Gluten-free, allergies, sensitivities, dietary restrictions, vegan, etc.

Please ask. We work hard to make sure our order takers are well armed to answer your questions. We’re honest about the fact that we may have cross-contamination in our kitchens. We do our best to provide options for a range of eating habits, preferences, and restrictions.

We hear a lot of questions about gluten-free options. Our kitchens are not gluten free. The falafel recipe does not have any wheat flour (unlike most falafel), instead we use GF corn flour. At the restaurants we have platters available without bread. At the trucks we have “boats” which is a sandwich without the bread. We are exploring a GF bread option.

We can modify most items to make them vegan upon request. This includes two of our most popular sandwiches, the Soy BLT and the BBQ Seitan.

Green Apple Donuts and Coffee with Barismo, CloverKND, 12/5, 10am

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That’s the new Barismo El Bosque. Grown in Guatemala, roasted in Somerville. It tastes a little bit like green apple. Sort of a sweet puckering end to a really delicious, chocolatey cup. If you haven’t had it, stop by, we’re pouring at all locations. We asked Pete of Barismo what kind of donuts would pair well with that. So Enzo’s going to attempt a green apple glaze for our Coffee and Donuts event on December 5th.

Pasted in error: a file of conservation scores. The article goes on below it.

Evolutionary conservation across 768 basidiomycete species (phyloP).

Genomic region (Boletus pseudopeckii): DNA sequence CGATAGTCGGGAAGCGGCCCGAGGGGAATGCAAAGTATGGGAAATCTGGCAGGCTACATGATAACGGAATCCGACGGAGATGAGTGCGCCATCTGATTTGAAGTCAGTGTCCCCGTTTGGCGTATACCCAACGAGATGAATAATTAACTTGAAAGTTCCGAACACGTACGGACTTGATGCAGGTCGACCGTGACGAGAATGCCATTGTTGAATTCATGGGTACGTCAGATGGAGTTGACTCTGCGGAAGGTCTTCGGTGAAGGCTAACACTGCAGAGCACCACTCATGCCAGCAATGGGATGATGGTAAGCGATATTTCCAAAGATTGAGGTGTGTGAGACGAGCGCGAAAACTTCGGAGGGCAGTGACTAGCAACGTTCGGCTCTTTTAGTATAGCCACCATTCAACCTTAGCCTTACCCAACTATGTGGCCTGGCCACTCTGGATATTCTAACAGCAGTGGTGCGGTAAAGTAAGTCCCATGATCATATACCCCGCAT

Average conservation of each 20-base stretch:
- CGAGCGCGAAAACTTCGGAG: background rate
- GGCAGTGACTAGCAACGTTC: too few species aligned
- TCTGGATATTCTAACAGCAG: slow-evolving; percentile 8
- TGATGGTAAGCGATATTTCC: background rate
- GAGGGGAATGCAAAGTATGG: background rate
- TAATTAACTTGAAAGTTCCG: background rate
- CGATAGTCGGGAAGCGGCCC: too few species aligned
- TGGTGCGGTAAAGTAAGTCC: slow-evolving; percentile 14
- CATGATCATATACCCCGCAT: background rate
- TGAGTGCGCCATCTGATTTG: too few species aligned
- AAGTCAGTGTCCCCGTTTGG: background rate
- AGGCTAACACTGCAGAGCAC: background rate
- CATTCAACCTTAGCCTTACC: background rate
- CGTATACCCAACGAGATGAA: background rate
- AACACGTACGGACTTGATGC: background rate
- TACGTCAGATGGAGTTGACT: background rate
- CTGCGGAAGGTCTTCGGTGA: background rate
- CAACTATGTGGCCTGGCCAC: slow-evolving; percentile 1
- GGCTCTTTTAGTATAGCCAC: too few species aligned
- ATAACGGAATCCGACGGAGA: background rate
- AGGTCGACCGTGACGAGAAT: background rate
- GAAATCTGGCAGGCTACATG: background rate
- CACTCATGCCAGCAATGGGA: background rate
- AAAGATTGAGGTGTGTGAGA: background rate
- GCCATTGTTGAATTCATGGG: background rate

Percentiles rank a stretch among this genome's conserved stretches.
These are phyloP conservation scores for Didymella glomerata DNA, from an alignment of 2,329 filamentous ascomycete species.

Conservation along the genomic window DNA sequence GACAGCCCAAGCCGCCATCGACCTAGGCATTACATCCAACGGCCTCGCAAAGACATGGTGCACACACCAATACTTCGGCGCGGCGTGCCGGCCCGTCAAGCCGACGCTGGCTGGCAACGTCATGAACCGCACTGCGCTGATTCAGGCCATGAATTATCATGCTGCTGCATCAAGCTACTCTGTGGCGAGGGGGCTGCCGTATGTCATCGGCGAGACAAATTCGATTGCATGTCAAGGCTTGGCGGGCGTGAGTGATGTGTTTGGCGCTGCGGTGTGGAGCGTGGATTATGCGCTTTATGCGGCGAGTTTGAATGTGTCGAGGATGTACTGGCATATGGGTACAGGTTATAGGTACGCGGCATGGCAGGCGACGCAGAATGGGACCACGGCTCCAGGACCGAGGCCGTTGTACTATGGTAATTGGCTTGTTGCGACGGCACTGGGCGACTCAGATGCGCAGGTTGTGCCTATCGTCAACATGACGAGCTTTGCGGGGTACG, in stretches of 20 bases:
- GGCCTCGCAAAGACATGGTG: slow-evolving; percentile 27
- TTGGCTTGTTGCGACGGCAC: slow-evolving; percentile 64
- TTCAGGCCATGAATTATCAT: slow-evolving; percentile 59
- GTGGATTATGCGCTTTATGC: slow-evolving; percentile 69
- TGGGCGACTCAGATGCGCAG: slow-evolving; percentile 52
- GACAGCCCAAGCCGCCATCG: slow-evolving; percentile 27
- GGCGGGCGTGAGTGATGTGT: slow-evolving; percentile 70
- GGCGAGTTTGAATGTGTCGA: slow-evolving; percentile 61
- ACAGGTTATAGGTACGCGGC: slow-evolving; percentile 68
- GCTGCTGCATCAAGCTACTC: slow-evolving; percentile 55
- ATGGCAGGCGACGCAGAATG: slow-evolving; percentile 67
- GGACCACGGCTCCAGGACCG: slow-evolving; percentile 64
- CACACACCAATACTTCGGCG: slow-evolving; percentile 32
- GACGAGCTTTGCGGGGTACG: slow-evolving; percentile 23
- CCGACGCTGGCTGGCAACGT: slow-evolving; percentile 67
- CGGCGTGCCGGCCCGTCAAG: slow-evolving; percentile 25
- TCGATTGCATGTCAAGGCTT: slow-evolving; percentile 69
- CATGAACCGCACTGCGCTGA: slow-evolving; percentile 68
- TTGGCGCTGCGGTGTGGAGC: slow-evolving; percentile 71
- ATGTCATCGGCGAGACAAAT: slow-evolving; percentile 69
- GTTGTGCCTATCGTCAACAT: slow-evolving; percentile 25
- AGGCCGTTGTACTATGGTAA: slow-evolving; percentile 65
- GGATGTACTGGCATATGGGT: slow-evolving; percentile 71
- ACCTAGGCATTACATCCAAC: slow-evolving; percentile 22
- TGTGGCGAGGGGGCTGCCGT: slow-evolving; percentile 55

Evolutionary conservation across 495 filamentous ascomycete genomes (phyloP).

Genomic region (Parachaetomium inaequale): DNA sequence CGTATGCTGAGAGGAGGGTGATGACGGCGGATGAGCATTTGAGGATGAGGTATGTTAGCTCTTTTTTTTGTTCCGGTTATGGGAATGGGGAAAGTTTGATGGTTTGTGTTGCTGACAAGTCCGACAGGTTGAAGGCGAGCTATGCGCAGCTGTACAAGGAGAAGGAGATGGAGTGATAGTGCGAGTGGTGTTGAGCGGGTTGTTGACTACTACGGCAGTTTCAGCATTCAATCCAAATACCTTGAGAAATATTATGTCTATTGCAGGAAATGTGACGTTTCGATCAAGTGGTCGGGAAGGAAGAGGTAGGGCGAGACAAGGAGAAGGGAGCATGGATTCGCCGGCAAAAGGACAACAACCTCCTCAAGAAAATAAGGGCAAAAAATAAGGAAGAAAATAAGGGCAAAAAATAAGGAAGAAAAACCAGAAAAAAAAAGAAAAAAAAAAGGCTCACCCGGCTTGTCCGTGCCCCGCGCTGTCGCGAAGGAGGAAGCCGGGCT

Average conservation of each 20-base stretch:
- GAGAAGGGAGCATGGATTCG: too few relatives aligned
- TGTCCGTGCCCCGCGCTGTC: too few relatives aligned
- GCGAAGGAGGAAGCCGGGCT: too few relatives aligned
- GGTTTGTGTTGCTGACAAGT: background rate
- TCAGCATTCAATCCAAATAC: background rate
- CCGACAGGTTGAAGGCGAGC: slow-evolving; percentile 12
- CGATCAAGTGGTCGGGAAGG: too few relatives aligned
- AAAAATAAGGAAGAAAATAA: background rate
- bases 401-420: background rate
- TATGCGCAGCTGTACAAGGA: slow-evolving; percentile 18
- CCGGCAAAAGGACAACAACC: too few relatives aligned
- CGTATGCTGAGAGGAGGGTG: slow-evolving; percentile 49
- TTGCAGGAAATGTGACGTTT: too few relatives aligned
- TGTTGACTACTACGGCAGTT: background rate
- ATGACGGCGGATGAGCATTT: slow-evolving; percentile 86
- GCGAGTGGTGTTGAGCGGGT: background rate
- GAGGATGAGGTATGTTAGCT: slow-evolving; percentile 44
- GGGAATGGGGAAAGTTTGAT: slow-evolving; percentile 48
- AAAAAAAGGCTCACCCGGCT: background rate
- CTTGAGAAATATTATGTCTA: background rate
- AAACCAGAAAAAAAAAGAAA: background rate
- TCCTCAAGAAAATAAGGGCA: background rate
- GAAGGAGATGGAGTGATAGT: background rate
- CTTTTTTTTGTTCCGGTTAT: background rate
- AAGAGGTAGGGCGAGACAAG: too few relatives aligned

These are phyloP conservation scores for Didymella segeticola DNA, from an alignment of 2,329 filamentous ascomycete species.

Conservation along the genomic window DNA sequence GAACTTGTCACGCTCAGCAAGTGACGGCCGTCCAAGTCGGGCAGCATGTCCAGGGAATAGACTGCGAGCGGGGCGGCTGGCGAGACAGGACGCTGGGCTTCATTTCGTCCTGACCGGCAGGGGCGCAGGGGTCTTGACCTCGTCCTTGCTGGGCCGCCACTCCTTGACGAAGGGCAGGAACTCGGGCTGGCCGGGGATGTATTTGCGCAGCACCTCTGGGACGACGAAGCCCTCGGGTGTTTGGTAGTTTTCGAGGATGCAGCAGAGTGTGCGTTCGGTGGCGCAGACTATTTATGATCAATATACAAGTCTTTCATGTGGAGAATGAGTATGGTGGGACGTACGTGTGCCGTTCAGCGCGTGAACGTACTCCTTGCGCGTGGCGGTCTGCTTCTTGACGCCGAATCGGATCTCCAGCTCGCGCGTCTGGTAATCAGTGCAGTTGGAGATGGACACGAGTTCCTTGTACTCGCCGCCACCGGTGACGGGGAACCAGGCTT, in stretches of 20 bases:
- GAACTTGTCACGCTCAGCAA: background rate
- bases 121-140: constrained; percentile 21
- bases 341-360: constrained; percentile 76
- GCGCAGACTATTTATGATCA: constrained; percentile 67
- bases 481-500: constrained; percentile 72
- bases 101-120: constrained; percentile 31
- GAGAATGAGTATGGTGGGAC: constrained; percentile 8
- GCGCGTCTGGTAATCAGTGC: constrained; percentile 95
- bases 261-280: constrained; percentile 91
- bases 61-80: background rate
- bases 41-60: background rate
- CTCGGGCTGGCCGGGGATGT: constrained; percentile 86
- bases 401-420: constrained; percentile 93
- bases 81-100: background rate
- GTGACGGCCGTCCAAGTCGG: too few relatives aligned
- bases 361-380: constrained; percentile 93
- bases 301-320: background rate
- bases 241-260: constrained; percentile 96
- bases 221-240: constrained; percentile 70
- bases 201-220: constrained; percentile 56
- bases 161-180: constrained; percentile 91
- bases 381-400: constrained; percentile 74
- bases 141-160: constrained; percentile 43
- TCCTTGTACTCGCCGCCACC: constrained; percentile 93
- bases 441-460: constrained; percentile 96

There are only a few tickets left. Your ticket includes a coffee and two donuts. And most importantly, you’ll get to meet and talk to Pete, who buys and roasts coffee in a really revolutionary way.

Get yours before Thanksgiving, and you’ll have something to look forward to when you get back…

Brussels sandwich might get a stay of execution thanks to Harvard Crimson reporter

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We work with two major distributers to get produce that we don’t have enough volume to justify sourcing directly from a farm. We were getting brussels from Czajkowski Farm through Russo’s, and then we started getting California brussels in instead.  Chris called and talked to the folks at Russo’s and they said that no one has local brussel sprouts anymore. So with a heavy heart, we decided to pull the brussels sandwich from the menu.

Meanwhile, Ivan, a Harvard Crimson reporter, was doing a story on the demise of the brussels at Clover. Ayr talked to Ivan, who talked to Joe Czajkowski Farm, who said they still had brussels!

Chris called Russo’s again, they claimed they didn’t have them or couldn’t get them, so Chris called the farm…and they have 140 cases, with another week of harvesting left!

Chris talked to Costa (another distributor) and they are accepting a delivery from Czajkowski Farm tomorrow, so they are adding on 16 cases for us to have. Costa said that they weren’t buying the end of his brussels crop because the size is all over the place, small as marbles and big as bulbs.  We’re going to look at it when it comes in on Friday (we’re closed Thursday) and make a decision. If we like the brussels, this may mean we extend the sandwich for a few more weeks.

 

Jack’s Abby buying all local malt

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We had a Jack’s Abby beer launch last Thursday. We launched Lashes, a Winter Seasonal lager. If you haven’t tried it, stop by CloverHSQ. We have it on tap.

I got a chance to chat with Sam, one of the brewers. He mentioned Valley Malt. Some of you may remember us talking about Valley Malt back in 2010. Andrea Stanley runs one of the only malt-houses in Massachusetts. They take locally grown grain and create malt. Brewers then purchase the malt through a program similar to a CSA, but for brewers.